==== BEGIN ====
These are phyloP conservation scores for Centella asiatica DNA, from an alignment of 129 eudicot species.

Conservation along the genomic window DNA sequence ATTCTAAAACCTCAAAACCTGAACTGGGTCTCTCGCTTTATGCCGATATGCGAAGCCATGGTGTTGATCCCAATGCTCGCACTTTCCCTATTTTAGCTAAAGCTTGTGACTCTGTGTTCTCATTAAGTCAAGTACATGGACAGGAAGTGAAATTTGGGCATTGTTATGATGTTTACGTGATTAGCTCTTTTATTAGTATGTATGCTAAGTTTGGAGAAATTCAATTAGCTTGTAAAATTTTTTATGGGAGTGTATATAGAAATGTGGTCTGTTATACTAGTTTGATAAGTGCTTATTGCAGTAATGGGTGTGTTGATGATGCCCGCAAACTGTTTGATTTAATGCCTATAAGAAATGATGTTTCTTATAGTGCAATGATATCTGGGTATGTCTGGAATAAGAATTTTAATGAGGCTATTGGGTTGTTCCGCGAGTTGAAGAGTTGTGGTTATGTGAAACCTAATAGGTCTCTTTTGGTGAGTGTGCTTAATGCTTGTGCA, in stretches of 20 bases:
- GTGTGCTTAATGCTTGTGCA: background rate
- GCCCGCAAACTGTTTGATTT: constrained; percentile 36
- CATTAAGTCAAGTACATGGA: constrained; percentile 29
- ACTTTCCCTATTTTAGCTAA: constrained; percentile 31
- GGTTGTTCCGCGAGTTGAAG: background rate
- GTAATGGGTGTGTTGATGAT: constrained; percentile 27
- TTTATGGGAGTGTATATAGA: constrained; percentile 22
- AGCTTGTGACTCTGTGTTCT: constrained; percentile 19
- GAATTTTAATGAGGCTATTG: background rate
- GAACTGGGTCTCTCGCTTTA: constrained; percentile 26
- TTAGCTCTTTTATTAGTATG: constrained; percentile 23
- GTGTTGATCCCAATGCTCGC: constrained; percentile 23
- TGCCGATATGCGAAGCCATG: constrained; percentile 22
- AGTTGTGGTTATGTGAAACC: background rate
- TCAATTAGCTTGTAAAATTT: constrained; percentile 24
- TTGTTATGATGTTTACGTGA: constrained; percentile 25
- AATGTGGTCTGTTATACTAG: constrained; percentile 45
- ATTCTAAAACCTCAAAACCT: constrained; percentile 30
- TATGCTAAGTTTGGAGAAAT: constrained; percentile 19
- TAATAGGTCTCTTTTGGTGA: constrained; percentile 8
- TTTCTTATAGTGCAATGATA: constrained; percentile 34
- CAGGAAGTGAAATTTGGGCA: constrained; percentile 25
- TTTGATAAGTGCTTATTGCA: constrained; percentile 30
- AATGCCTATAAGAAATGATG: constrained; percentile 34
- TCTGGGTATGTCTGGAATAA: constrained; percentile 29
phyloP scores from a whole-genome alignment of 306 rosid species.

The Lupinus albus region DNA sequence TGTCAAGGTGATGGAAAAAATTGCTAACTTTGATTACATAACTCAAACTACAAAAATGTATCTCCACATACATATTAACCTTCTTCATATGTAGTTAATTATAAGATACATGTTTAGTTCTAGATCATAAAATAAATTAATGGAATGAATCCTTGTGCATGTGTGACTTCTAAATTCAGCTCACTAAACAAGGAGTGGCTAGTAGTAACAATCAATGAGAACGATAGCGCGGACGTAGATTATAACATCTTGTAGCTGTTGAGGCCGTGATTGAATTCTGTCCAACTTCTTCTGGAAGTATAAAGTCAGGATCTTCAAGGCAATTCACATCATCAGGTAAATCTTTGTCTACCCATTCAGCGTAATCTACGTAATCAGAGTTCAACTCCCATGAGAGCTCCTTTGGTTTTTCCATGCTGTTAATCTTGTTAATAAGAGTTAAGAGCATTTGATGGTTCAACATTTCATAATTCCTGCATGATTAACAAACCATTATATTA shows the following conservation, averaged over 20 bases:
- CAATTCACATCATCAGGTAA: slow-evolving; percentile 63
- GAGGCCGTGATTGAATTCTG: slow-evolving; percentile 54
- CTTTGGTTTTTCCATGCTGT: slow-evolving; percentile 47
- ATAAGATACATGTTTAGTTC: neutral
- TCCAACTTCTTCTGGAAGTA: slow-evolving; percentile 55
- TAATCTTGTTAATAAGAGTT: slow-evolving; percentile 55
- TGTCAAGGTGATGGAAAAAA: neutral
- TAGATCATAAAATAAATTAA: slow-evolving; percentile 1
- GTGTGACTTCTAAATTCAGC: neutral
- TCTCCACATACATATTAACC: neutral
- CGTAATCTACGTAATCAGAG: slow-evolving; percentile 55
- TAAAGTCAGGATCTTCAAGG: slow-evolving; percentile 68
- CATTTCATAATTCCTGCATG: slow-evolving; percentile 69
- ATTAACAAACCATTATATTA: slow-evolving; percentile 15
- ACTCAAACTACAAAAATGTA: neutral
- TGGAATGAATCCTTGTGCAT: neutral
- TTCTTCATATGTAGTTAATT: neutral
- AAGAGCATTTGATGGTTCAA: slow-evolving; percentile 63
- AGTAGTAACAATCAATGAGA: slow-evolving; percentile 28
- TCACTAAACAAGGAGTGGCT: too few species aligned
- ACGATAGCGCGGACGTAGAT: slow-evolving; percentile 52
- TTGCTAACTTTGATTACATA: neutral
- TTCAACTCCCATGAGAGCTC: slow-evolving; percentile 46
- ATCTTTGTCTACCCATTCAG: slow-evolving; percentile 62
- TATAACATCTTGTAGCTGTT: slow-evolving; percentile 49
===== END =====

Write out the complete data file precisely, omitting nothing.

These are phyloP conservation scores for Centella asiatica DNA, from an alignment of 129 eudicot species.

Conservation along the genomic window DNA sequence ATTCTAAAACCTCAAAACCTGAACTGGGTCTCTCGCTTTATGCCGATATGCGAAGCCATGGTGTTGATCCCAATGCTCGCACTTTCCCTATTTTAGCTAAAGCTTGTGACTCTGTGTTCTCATTAAGTCAAGTACATGGACAGGAAGTGAAATTTGGGCATTGTTATGATGTTTACGTGATTAGCTCTTTTATTAGTATGTATGCTAAGTTTGGAGAAATTCAATTAGCTTGTAAAATTTTTTATGGGAGTGTATATAGAAATGTGGTCTGTTATACTAGTTTGATAAGTGCTTATTGCAGTAATGGGTGTGTTGATGATGCCCGCAAACTGTTTGATTTAATGCCTATAAGAAATGATGTTTCTTATAGTGCAATGATATCTGGGTATGTCTGGAATAAGAATTTTAATGAGGCTATTGGGTTGTTCCGCGAGTTGAAGAGTTGTGGTTATGTGAAACCTAATAGGTCTCTTTTGGTGAGTGTGCTTAATGCTTGTGCA, in stretches of 20 bases:
- GTGTGCTTAATGCTTGTGCA: background rate
- GCCCGCAAACTGTTTGATTT: constrained; percentile 36
- CATTAAGTCAAGTACATGGA: constrained; percentile 29
- ACTTTCCCTATTTTAGCTAA: constrained; percentile 31
- GGTTGTTCCGCGAGTTGAAG: background rate
- GTAATGGGTGTGTTGATGAT: constrained; percentile 27
- TTTATGGGAGTGTATATAGA: constrained; percentile 22
- AGCTTGTGACTCTGTGTTCT: constrained; percentile 19
- GAATTTTAATGAGGCTATTG: background rate
- GAACTGGGTCTCTCGCTTTA: constrained; percentile 26
- TTAGCTCTTTTATTAGTATG: constrained; percentile 23
- GTGTTGATCCCAATGCTCGC: constrained; percentile 23
- TGCCGATATGCGAAGCCATG: constrained; percentile 22
- AGTTGTGGTTATGTGAAACC: background rate
- TCAATTAGCTTGTAAAATTT: constrained; percentile 24
- TTGTTATGATGTTTACGTGA: constrained; percentile 25
- AATGTGGTCTGTTATACTAG: constrained; percentile 45
- ATTCTAAAACCTCAAAACCT: constrained; percentile 30
- TATGCTAAGTTTGGAGAAAT: constrained; percentile 19
- TAATAGGTCTCTTTTGGTGA: constrained; percentile 8
- TTTCTTATAGTGCAATGATA: constrained; percentile 34
- CAGGAAGTGAAATTTGGGCA: constrained; percentile 25
- TTTGATAAGTGCTTATTGCA: constrained; percentile 30
- AATGCCTATAAGAAATGATG: constrained; percentile 34
- TCTGGGTATGTCTGGAATAA: constrained; percentile 29
phyloP scores from a whole-genome alignment of 306 rosid species.

The Lupinus albus region DNA sequence TGTCAAGGTGATGGAAAAAATTGCTAACTTTGATTACATAACTCAAACTACAAAAATGTATCTCCACATACATATTAACCTTCTTCATATGTAGTTAATTATAAGATACATGTTTAGTTCTAGATCATAAAATAAATTAATGGAATGAATCCTTGTGCATGTGTGACTTCTAAATTCAGCTCACTAAACAAGGAGTGGCTAGTAGTAACAATCAATGAGAACGATAGCGCGGACGTAGATTATAACATCTTGTAGCTGTTGAGGCCGTGATTGAATTCTGTCCAACTTCTTCTGGAAGTATAAAGTCAGGATCTTCAAGGCAATTCACATCATCAGGTAAATCTTTGTCTACCCATTCAGCGTAATCTACGTAATCAGAGTTCAACTCCCATGAGAGCTCCTTTGGTTTTTCCATGCTGTTAATCTTGTTAATAAGAGTTAAGAGCATTTGATGGTTCAACATTTCATAATTCCTGCATGATTAACAAACCATTATATTA shows the following conservation, averaged over 20 bases:
- CAATTCACATCATCAGGTAA: slow-evolving; percentile 63
- GAGGCCGTGATTGAATTCTG: slow-evolving; percentile 54
- CTTTGGTTTTTCCATGCTGT: slow-evolving; percentile 47
- ATAAGATACATGTTTAGTTC: neutral
- TCCAACTTCTTCTGGAAGTA: slow-evolving; percentile 55
- TAATCTTGTTAATAAGAGTT: slow-evolving; percentile 55
- TGTCAAGGTGATGGAAAAAA: neutral
- TAGATCATAAAATAAATTAA: slow-evolving; percentile 1
- GTGTGACTTCTAAATTCAGC: neutral
- TCTCCACATACATATTAACC: neutral
- CGTAATCTACGTAATCAGAG: slow-evolving; percentile 55
- TAAAGTCAGGATCTTCAAGG: slow-evolving; percentile 68
- CATTTCATAATTCCTGCATG: slow-evolving; percentile 69
- ATTAACAAACCATTATATTA: slow-evolving; percentile 15
- ACTCAAACTACAAAAATGTA: neutral
- TGGAATGAATCCTTGTGCAT: neutral
- TTCTTCATATGTAGTTAATT: neutral
- AAGAGCATTTGATGGTTCAA: slow-evolving; percentile 63
- AGTAGTAACAATCAATGAGA: slow-evolving; percentile 28
- TCACTAAACAAGGAGTGGCT: too few species aligned
- ACGATAGCGCGGACGTAGAT: slow-evolving; percentile 52
- TTGCTAACTTTGATTACATA: neutral
- TTCAACTCCCATGAGAGCTC: slow-evolving; percentile 46
- ATCTTTGTCTACCCATTCAG: slow-evolving; percentile 62
- TATAACATCTTGTAGCTGTT: slow-evolving; percentile 49